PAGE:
How To Grow Aloe Vera From Seed

Growing Aloe Vera at home can be a great way to give yourself more freedom. It is naturally very drought resistant, doesn’t need a lot of water, and is full of nutrients. Also growing it at home means that you don’t have to go out and buy a ton of supplies.

It can grow on its own, without any special needs or upkeep, and that is the best thing about it. Plus it can live in any type of soil, with almost no maintenance at all.

Aloe Vera, also called “Lily of the desert” is so easy to grow, not only is it useful, but also help filter the air around your home.

The History of Aloe Vera

The history of Aloe Vera goes far back to the ancient Egyptians for a variety of medicinal purposes, ranging from treating wounds and helping with childbirth. The ancient Greeks and Romans also put a great amount of value on Aloe Vera for these same reasons.

In fact, it is said that Cleopatra, the queen of the Nile sought out this plant and was so impressed with its healing abilities that she constantly carried several sprigs around with her everywhere she went. Its restorative properties were known to the Chinese, and its use for the common cold was also widely known in Europe and Asia.

Medicinal Uses of Aloe Vera

The Medicinal Uses of Aloe Vera is one of many possible uses of this sun-kissed succulent from the flora of the American continents. Known more for its ability to ease pain, this plant is used in hundreds of different ways by people all over the world.

This is because it is such a diverse plant that can do so much for the human body, no matter what ailment it may be combating. In fact, Aloe Vera is so versatile that it can be used to treat a whole range of conditions, including: sunburn, arthritis, digestion issues, ulcers, skin problems, wounds, cuts, and several other illnesses.

It’s also worth noting that the Aloe Vera plant has been shown to help with the reduction of cholesterol and sugar levels in the blood, which can have a positive impact on the heart.

Germinating Aloe Vera Seeds

Just place a few Aloe Vera seeds in each spot about 1″ deep. Seeds should be planted about 1″ inch apart. The soil needs to be at a fairly warm temperature of  75 degrees F, in order for them to germinate. Aloe Vera requires sunlight and heat to germinate.

If you would like to start them indoors, then the  best way to germinate your seeds, is by using a seed starter tray, and I like to combine this with a high quality seedling mix. All these products are available on Amazon.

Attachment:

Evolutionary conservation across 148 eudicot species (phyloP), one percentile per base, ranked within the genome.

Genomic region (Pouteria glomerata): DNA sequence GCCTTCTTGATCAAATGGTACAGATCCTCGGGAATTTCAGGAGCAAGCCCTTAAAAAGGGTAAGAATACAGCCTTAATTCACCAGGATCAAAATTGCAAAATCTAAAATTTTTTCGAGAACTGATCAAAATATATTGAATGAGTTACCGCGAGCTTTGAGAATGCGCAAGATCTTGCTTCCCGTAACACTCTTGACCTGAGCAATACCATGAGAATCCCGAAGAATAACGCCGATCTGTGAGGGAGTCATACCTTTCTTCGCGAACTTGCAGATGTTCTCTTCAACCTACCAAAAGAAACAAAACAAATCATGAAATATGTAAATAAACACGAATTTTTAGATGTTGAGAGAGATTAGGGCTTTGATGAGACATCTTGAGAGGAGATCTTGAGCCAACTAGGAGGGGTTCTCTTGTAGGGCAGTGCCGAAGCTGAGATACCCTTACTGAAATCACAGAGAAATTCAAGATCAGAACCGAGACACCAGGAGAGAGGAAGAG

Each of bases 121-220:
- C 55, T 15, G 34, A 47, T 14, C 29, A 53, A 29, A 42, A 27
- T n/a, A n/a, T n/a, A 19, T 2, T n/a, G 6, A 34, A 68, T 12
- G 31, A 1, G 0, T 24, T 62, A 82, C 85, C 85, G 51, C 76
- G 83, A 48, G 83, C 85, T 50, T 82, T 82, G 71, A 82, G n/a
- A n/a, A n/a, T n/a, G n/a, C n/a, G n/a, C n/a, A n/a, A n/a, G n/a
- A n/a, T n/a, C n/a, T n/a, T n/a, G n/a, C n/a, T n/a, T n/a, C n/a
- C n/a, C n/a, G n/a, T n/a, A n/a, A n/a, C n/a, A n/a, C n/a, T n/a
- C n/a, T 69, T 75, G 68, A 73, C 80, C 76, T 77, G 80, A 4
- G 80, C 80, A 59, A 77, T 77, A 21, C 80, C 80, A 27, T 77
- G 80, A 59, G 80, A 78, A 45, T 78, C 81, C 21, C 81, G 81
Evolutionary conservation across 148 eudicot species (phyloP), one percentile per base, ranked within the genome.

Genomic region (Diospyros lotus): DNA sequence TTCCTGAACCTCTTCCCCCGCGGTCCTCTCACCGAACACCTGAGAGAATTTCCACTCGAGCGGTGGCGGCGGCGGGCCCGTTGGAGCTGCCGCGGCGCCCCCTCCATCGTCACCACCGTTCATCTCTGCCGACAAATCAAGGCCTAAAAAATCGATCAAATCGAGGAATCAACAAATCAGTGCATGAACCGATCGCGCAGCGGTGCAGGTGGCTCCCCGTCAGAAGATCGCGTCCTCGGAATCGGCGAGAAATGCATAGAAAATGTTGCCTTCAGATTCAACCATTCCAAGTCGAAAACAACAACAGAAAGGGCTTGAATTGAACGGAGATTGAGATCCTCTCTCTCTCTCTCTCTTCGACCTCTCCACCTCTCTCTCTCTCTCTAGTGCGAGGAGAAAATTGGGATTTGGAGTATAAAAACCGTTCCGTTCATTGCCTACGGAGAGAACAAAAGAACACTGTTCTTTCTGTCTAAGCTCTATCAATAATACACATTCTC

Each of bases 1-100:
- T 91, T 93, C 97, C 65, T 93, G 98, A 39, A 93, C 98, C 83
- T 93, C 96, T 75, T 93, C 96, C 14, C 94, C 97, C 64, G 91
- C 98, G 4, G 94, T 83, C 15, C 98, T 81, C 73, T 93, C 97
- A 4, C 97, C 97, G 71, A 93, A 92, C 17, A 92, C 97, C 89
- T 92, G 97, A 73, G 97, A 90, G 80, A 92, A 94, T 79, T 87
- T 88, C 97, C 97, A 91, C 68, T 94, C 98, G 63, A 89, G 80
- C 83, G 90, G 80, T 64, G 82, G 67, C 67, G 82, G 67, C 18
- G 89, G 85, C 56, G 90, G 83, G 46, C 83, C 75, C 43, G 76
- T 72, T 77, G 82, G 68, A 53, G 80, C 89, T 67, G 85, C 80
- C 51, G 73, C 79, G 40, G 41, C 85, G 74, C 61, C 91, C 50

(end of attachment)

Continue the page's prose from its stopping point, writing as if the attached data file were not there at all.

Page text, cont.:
Aloe Vera seeds will germinate in approximately 14 to 30 days. Seedlings will harden off and will be ready to plant after 4 weeks, and it can be planted outdoors, or in pots or planters.

You will want to keep the seedlings moist by misting them with water in a spray bottle daily. 

Selecting a Pot or Planter

If you are growing your Aloe Vera in a pot or planter, it is best to use something that has drainage holes or a planter. This allows your plant to get the moisture it needs while also preventing it from standing directly on the water. You can also add some gravel to the bottom of your containers to help keep the roots from sticking to the sides of the container.

Growing Aloe Vera plants need a good quality pot. You can either purchase or make a quality pot from ceramic, clay or terracotta. The best part about using pots is that it allows you to move your plant from one location to another, while allowing its roots to get sufficient nutrients.

When selecting the size of your pot, I would recommend using a pot that is a minimum of 8″ – 12″ inches in diameter. This will give your plant more than enough room, so that the roots can fully expand. 

Whenever I grow this herb, I like to use the Stoneware Planter Pot with Drainage Hole and Saucer combined with a good-quality, well-draining soil from FoxFarm.  You can purchase both of these products on Amazon.

Soil Needed

Recommended soil for growing Aloe Vera is a combination of organic matter, and compost. Aloe Vera, as a plant, needs both nutrients, such as vitamins A, C, E, and K, and the correct pH level of 4.5 – 5.5, as well as trace minerals such as copper, molybdenum, and titanium. 

It grows best in soil that has a high percentage of organic matter and a low percentage of clay, or any other porous substance. Clay soils tend to hold too much water, which can cause the roots to become more susceptible to rotting and to break down prematurely.